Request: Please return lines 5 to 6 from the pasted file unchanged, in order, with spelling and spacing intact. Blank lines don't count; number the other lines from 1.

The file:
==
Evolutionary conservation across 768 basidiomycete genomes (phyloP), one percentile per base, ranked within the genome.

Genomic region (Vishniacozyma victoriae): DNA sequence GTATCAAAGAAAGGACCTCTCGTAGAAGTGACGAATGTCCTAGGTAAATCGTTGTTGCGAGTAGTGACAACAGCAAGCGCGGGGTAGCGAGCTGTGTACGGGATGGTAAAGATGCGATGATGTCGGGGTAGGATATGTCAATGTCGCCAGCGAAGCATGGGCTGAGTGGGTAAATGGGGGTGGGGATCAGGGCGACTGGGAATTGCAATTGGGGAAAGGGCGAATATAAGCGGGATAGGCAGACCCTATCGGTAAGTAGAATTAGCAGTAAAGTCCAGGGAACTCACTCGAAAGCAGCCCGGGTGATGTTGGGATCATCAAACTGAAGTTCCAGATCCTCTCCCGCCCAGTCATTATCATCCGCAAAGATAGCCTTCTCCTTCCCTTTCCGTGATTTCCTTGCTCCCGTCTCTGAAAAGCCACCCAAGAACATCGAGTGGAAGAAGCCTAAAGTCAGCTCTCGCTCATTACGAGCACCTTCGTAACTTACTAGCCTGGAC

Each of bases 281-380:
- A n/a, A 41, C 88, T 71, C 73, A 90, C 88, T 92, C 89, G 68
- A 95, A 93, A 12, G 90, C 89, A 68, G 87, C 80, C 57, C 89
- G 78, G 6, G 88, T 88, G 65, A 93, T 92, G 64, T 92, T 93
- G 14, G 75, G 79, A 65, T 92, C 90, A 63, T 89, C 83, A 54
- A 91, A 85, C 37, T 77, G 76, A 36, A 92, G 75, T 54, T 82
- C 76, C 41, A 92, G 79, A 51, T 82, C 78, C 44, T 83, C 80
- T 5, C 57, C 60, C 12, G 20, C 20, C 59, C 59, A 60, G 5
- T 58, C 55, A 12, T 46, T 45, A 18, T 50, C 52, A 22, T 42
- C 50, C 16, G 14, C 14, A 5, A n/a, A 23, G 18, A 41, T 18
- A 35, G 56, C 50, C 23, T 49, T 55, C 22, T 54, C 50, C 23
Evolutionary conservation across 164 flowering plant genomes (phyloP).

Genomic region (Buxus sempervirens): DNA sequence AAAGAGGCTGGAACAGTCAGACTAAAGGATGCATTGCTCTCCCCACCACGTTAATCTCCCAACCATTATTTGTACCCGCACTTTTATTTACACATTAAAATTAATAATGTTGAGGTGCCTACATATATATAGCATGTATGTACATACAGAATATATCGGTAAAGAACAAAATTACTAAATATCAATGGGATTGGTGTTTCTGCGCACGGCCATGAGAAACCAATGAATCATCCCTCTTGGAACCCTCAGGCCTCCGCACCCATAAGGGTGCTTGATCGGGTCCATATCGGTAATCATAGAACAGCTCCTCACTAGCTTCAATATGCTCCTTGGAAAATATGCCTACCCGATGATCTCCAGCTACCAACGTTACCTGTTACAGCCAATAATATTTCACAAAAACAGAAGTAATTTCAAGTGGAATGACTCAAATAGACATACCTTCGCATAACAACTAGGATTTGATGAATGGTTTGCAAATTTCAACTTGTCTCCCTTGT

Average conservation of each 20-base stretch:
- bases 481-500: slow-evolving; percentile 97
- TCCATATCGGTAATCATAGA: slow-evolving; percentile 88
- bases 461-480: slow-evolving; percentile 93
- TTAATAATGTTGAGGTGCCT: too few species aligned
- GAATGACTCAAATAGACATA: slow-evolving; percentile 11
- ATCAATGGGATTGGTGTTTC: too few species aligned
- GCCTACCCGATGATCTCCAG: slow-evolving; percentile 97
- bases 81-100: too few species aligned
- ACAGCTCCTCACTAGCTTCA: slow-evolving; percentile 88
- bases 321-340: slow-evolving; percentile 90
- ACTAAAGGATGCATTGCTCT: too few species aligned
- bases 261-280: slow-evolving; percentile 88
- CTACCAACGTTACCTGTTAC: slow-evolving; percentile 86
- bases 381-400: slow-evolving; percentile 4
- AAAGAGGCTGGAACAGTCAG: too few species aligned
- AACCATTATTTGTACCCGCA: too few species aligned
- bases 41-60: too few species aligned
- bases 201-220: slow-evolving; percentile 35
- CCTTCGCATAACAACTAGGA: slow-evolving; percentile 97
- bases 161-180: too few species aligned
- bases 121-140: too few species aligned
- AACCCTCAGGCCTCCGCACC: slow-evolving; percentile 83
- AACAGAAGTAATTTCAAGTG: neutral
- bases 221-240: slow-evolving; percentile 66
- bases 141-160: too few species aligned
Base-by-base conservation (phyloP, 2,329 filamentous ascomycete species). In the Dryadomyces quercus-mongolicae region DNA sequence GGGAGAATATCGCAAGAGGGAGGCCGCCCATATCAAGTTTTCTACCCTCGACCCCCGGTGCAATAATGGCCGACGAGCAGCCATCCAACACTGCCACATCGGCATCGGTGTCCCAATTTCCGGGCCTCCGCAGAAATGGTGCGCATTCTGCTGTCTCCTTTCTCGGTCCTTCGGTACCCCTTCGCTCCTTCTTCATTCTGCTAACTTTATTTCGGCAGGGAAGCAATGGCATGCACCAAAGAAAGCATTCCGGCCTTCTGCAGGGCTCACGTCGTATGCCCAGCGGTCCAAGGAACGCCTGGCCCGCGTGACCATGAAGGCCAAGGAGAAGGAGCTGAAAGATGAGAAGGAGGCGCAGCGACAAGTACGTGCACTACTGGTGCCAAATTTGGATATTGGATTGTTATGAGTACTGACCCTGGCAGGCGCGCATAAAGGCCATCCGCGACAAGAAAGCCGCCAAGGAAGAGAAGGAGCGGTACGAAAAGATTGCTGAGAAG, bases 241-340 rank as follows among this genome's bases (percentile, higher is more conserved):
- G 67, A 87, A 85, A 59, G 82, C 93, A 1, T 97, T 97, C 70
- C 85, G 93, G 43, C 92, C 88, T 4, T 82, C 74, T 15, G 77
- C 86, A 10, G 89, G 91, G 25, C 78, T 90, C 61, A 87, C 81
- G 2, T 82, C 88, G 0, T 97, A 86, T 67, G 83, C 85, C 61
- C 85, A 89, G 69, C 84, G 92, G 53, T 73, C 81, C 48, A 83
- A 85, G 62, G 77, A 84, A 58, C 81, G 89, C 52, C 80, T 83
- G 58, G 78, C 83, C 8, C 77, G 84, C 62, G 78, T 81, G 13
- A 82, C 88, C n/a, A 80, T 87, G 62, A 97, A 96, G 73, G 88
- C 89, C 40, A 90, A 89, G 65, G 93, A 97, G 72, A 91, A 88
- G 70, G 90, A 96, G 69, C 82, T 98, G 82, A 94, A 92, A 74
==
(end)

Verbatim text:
- A 95, A 93, A 12, G 90, C 89, A 68, G 87, C 80, C 57, C 89
- G 78, G 6, G 88, T 88, G 65, A 93, T 92, G 64, T 92, T 93